Plus, after sound issues resulted in a disastrous -- I don't think that's too strong -- I think that's probably correct. New Year's Eve performance in Times Square, could Mariah Carey face legal drama for how she handled it?

(LAUGHTER)

A revised Kelly's court appears tonight. We'll take up that debate coming ahead.

(COMMERCIAL BREAK)

KELLY: Breaking tonight, President-elect Donald Trump employing a unique tactic during his transition. A penchant for calling out big business practices he objects too over Twitter. And in some cases, getting results.  But tonight, one of those companies is pushing back with General Motors correcting President-elect's claim of automobiles build overseas.

Anthony Scaramucci and Julie Roginsky are here whether Mr. Trump continued twitter, critics may be bad for business. But first we go, we go to Peter Doocy live at Trump Tower with the latest on today's fight with the auto giant.

Peter, what is the story?

PETER DOOCY, FOX NEWS CORRESPONDENT: Megyn, he did it with Carrier. He did it with Boeing, he did it with Lockheed Martin. So now the President- elect is trying his luck with GM, now using Twitter to put pressure on the carmaker to try to fall in line with his policies. He did tweet this this morning. "General Motors is sending Mexican mode model of Chevy Cruze to U.S. car dealers tax free across border making USA or pay big border tax."  Mr. Trump has previously threaten a 35 percent tax for American companies he thinks are trying to make money here with products produced cheaply elsewhere, but it's rare for him to use this much detail and GM quickly recognize they may have a problem on their hands.

So, they put out a defensive statement that explains quote, "All Chevrolet Cruze sedans sold in U.S. are built in GM's assembly plant in Lordstown, Ohio. GM builds the Chevrolet Cruze hatchback for global markets in Mexico, with a small number sold in the U.S."

Well, Ford has been there GM is right now before. Candidate Trump used to go after Ford hard on the trail for planning to move some production down to Mexico. But now that there are critics as President-elect, the company has an announcement. They are pulling the plug on a factory project in Mexico. And investing $700 million in the Michigan plant, something happening impart because of something the President-elect said.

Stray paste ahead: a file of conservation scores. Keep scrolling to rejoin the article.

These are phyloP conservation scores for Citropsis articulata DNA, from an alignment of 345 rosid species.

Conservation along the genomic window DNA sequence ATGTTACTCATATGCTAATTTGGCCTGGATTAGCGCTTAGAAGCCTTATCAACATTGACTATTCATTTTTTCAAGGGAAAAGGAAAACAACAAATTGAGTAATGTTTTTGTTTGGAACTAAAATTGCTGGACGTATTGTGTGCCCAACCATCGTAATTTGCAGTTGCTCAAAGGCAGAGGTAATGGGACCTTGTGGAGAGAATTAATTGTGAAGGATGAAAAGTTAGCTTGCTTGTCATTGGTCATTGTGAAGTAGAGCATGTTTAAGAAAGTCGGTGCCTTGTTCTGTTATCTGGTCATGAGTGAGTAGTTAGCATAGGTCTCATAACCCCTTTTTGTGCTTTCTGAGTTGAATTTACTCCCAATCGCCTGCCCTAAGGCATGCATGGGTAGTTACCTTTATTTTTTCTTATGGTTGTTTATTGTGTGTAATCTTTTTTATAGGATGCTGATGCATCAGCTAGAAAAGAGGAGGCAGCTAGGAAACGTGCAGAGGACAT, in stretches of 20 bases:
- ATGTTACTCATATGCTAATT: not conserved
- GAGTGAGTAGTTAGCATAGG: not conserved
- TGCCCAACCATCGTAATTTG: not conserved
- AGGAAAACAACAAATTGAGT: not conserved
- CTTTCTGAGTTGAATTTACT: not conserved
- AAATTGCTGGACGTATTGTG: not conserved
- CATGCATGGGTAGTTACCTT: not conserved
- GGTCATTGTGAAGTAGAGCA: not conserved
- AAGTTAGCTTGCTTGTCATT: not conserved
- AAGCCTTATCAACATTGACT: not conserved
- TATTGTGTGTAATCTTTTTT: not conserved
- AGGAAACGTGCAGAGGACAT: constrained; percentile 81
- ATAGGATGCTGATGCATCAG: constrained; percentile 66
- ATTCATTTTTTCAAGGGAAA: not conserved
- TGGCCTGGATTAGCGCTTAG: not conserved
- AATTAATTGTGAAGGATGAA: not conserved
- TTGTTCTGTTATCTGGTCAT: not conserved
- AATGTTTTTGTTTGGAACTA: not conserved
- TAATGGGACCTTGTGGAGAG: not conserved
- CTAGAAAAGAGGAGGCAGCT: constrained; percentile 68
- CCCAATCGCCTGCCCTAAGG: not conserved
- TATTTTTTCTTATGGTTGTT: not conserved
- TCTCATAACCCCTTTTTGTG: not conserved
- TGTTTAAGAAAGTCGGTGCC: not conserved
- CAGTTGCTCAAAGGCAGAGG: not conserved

(BEGIN VIDEO CLIP)

MARK FIELDS, PRESIDENT AND CEO, FORD MOTOR COMPANY: When we look at some of the tax and regulatory reforms that he's been talking about, that gives us a lot of confidence and this is a vote of confidence that he can deliver on those things.

(END VIDEO CLIP)

DOOCY: And he's not just tweeting, the President-elect is ready to take questions. A long-awaited general news conference was announced tonight for January 11th. That is one week from tomorrow -- Megyn.

KELLY: Peter Doocy, thank you.

Joining me now with more, executive committee member of the Presidential Transition Team, Anthony Scaramucci and FOX News contributor and Democratic analyst Julie Roginsky.

Good to see you both.

JULIE ROGINSKY, DEMOCRATIC ANALYST: Great to see you.

ANTHONY SCARAMUCCI, EXECUTIVE COMMITTEE MEMBER, PRESIDENTIAL TRANSITION TEAM: Thanks.

KELLY: So, I mean, President-elect Trump defenders will say, so, he is using the power of his office to try to obtain results for the American people.

ROGINSKY: Well, the right that he is using the power of his office, I remember back in the day, Anthony, you might remember this too.  Republicans didn't like to pick winners and losers. They like to have the market place --

SCARAMUCCI: What are you talking about Solyndra?

ROGINSKY: I'm talking about -- exactly, you to complain about Solyndra quite a bit. And I am happy to see that you are following by picking winners and losers on twitter. Look, if he's able to accomplish this -- if he is actually able to accomplish this true regulatory reform and broad- based reform, that's one thing. If he's picking companies, naming them by name, where he is saying if you do X, I will do Y.